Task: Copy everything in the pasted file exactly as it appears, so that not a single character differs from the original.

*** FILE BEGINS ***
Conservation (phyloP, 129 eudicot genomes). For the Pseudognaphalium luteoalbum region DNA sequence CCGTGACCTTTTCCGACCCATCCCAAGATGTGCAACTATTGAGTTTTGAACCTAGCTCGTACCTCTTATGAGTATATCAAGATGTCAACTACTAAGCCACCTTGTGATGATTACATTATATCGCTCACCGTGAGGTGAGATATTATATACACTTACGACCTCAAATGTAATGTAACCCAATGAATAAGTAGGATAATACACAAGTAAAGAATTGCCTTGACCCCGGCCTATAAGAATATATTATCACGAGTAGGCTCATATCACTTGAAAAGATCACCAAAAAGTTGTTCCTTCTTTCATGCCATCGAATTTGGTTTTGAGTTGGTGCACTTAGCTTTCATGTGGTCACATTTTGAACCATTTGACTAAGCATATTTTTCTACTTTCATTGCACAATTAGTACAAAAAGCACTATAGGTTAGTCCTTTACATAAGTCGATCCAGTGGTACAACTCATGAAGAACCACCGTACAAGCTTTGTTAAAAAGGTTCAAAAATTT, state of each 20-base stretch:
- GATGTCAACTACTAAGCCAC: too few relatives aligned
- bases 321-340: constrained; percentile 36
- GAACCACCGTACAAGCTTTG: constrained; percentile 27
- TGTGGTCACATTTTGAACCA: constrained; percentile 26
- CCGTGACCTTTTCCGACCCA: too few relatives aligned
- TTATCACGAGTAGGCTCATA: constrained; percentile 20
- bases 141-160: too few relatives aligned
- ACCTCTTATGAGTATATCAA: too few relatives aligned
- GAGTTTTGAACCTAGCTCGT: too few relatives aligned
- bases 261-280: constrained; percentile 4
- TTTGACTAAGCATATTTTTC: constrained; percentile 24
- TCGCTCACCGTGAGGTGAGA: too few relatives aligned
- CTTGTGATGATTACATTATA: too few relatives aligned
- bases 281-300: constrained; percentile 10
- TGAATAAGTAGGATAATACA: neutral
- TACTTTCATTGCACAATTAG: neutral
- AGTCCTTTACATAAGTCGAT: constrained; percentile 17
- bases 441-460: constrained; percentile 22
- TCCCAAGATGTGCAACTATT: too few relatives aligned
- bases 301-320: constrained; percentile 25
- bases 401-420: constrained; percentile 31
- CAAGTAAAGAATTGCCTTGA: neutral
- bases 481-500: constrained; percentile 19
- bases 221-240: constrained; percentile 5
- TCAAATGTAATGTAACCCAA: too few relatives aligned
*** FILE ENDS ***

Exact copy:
Conservation (phyloP, 129 eudicot genomes). For the Pseudognaphalium luteoalbum region DNA sequence CCGTGACCTTTTCCGACCCATCCCAAGATGTGCAACTATTGAGTTTTGAACCTAGCTCGTACCTCTTATGAGTATATCAAGATGTCAACTACTAAGCCACCTTGTGATGATTACATTATATCGCTCACCGTGAGGTGAGATATTATATACACTTACGACCTCAAATGTAATGTAACCCAATGAATAAGTAGGATAATACACAAGTAAAGAATTGCCTTGACCCCGGCCTATAAGAATATATTATCACGAGTAGGCTCATATCACTTGAAAAGATCACCAAAAAGTTGTTCCTTCTTTCATGCCATCGAATTTGGTTTTGAGTTGGTGCACTTAGCTTTCATGTGGTCACATTTTGAACCATTTGACTAAGCATATTTTTCTACTTTCATTGCACAATTAGTACAAAAAGCACTATAGGTTAGTCCTTTACATAAGTCGATCCAGTGGTACAACTCATGAAGAACCACCGTACAAGCTTTGTTAAAAAGGTTCAAAAATTT, state of each 20-base stretch:
- GATGTCAACTACTAAGCCAC: too few relatives aligned
- bases 321-340: constrained; percentile 36
- GAACCACCGTACAAGCTTTG: constrained; percentile 27
- TGTGGTCACATTTTGAACCA: constrained; percentile 26
- CCGTGACCTTTTCCGACCCA: too few relatives aligned
- TTATCACGAGTAGGCTCATA: constrained; percentile 20
- bases 141-160: too few relatives aligned
- ACCTCTTATGAGTATATCAA: too few relatives aligned
- GAGTTTTGAACCTAGCTCGT: too few relatives aligned
- bases 261-280: constrained; percentile 4
- TTTGACTAAGCATATTTTTC: constrained; percentile 24
- TCGCTCACCGTGAGGTGAGA: too few relatives aligned
- CTTGTGATGATTACATTATA: too few relatives aligned
- bases 281-300: constrained; percentile 10
- TGAATAAGTAGGATAATACA: neutral
- TACTTTCATTGCACAATTAG: neutral
- AGTCCTTTACATAAGTCGAT: constrained; percentile 17
- bases 441-460: constrained; percentile 22
- TCCCAAGATGTGCAACTATT: too few relatives aligned
- bases 301-320: constrained; percentile 25
- bases 401-420: constrained; percentile 31
- CAAGTAAAGAATTGCCTTGA: neutral
- bases 481-500: constrained; percentile 19
- bases 221-240: constrained; percentile 5
- TCAAATGTAATGTAACCCAA: too few relatives aligned